• People in Indonesia rely on rosella as a safe and effective herbal remedy.

7. Aloe Vera

Aloe Vera

  • Aloe vera is widely used in the cosmetic and medicinal industries. It contains alkaloids, flavonoids, tannins, phenols, saponins, carbohydrates, vitamins, and minerals, contributing to its pharmacological activities, including antioxidant, antimicrobial, antidiabetic, and anticancer effects.
  • Aloe vera water extract has shown antidiabetic properties with fewer side effects, making it a cost-effective option for diabetes management.

8. Cinnamon


  • Cinnamon (Cinnamomum verum) is a sweet-and-pungent spice indigenous to Southeast Asian countries like Indonesia.
  • It not only adds flavour to baked goods but also offers health benefits. Cinnamon is known to improve glucose metabolism and lower blood glucose levels.
  • It contains active compounds and polymers that stimulate glucose uptake and regulate insulin receptors, promoting cell glucose uptake.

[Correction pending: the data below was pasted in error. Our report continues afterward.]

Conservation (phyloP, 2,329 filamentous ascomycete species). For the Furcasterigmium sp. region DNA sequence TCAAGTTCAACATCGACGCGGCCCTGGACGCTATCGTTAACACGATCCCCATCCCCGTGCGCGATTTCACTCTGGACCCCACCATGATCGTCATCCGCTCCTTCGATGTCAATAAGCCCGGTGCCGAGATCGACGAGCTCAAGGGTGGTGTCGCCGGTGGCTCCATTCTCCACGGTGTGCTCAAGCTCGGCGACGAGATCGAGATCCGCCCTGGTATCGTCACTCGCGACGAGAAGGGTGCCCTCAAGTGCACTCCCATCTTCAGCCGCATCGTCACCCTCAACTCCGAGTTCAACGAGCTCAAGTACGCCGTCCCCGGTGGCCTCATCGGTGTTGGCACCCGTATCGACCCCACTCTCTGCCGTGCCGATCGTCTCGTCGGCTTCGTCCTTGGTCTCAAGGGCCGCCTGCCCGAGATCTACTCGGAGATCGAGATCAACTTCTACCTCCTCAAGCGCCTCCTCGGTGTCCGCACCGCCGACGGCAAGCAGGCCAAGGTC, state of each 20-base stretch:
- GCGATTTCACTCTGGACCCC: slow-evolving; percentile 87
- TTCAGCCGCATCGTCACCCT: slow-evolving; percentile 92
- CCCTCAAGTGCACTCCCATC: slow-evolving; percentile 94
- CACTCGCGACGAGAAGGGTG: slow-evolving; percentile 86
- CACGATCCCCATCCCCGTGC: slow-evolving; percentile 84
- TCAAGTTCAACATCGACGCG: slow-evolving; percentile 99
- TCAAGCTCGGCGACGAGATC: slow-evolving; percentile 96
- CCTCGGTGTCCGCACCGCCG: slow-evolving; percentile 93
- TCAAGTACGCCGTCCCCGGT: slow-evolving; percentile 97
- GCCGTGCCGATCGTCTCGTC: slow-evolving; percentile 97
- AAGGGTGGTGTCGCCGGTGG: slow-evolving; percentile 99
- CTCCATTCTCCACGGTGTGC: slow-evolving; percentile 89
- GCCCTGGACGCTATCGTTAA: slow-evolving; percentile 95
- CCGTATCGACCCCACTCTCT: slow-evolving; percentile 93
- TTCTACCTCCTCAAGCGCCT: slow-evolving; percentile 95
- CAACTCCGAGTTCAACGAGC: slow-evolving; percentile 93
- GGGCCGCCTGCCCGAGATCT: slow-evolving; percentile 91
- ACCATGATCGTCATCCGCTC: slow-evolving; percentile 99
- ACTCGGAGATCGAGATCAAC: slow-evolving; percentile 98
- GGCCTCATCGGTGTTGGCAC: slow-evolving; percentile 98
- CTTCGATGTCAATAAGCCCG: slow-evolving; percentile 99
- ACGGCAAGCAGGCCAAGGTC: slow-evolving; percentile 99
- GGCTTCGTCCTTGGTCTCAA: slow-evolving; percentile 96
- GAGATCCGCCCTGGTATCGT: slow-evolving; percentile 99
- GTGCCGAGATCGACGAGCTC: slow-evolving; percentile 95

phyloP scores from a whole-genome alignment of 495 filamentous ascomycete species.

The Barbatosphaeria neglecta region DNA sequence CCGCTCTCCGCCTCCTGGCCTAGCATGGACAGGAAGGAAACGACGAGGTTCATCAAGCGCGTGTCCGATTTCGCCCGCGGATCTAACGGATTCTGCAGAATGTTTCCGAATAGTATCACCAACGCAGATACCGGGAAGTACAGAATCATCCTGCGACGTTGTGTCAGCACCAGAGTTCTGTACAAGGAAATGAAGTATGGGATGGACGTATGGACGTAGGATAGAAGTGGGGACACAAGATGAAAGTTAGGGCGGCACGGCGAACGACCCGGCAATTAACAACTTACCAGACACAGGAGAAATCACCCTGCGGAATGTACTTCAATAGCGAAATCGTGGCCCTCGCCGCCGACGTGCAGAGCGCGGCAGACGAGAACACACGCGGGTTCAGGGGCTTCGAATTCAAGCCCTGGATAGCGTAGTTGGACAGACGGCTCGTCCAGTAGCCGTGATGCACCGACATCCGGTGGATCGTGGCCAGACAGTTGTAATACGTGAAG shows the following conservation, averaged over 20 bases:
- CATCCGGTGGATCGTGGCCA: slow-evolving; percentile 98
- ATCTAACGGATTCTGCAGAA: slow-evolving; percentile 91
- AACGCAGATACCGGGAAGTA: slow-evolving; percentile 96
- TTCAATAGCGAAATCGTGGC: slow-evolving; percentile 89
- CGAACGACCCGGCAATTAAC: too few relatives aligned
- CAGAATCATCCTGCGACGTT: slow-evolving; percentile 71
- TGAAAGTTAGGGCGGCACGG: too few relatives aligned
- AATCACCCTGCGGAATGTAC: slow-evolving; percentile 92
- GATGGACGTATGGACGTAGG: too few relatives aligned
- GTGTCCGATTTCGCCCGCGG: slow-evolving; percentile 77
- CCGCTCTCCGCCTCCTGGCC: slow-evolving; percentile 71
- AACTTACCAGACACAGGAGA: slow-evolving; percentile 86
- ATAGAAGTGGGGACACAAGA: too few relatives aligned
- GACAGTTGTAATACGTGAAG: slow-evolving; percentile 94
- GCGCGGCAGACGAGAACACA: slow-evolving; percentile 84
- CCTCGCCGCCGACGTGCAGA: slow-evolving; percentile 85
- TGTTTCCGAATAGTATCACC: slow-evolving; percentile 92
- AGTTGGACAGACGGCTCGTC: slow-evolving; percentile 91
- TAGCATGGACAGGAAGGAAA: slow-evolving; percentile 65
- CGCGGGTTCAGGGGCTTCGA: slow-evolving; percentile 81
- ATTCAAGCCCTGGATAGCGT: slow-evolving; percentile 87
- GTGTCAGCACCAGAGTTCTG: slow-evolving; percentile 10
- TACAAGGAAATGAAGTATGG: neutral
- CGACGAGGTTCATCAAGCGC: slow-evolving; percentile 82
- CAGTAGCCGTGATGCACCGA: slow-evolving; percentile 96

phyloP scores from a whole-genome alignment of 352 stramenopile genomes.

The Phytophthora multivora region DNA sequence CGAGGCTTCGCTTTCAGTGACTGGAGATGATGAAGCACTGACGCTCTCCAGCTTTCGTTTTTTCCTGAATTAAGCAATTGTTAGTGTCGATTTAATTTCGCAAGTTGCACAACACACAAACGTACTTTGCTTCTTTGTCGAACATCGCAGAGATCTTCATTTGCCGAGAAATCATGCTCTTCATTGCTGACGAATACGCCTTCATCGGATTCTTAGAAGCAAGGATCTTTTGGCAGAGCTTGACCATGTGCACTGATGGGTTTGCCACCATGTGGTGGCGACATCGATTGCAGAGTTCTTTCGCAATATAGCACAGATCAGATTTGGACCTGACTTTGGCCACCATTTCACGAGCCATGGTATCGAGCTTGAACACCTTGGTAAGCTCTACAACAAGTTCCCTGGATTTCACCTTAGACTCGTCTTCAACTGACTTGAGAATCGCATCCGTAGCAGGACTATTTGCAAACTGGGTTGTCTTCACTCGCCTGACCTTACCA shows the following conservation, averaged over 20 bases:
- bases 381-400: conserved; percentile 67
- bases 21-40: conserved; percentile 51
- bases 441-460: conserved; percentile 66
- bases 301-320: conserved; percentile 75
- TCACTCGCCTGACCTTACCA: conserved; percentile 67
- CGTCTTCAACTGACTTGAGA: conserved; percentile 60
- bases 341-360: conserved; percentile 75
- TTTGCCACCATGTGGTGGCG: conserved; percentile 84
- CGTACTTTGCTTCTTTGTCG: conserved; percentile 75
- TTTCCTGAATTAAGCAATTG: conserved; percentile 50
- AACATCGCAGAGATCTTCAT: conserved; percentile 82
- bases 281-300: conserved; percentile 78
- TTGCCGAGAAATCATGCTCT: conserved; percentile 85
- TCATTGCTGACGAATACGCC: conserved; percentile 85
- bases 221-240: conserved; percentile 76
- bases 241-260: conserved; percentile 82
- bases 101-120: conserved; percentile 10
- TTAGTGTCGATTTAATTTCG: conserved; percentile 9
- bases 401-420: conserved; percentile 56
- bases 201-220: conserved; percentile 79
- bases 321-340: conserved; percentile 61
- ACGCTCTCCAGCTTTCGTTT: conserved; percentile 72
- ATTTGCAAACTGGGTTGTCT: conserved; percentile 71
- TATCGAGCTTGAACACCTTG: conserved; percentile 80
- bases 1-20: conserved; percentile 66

• Cinnamon consumption as powder or bark has been associated with reduced risk factors for diabetes and cardiovascular diseases and prevents diabetes-related conditions.
  • Research has found that including cinnamon in the meal plans of people with type 2 diabetes can help lower blood sugar and heart-related problems. Cinnamon reduced a substance called haemoglobin A1c (HbA1c) by 0.83% compared to those who didn't consume cinnamon. This means that cinnamon can help lower HbA1c levels by 0.37%.

9. Turmeric


  • Curcumin, a bioactive in Turmeric (Curcuma longa), exhibits several physiological and pharmacological properties, including antioxidant, anti-inflammatory, anticancer, neuroprotective, and antidiabetic activities.
  • Turmeric is often used in traditional Chinese medicines. Curcumin's antioxidant properties help reduce oxidative stress associated with diabetes, while its anti-inflammatory effects improve insulin sensitivity.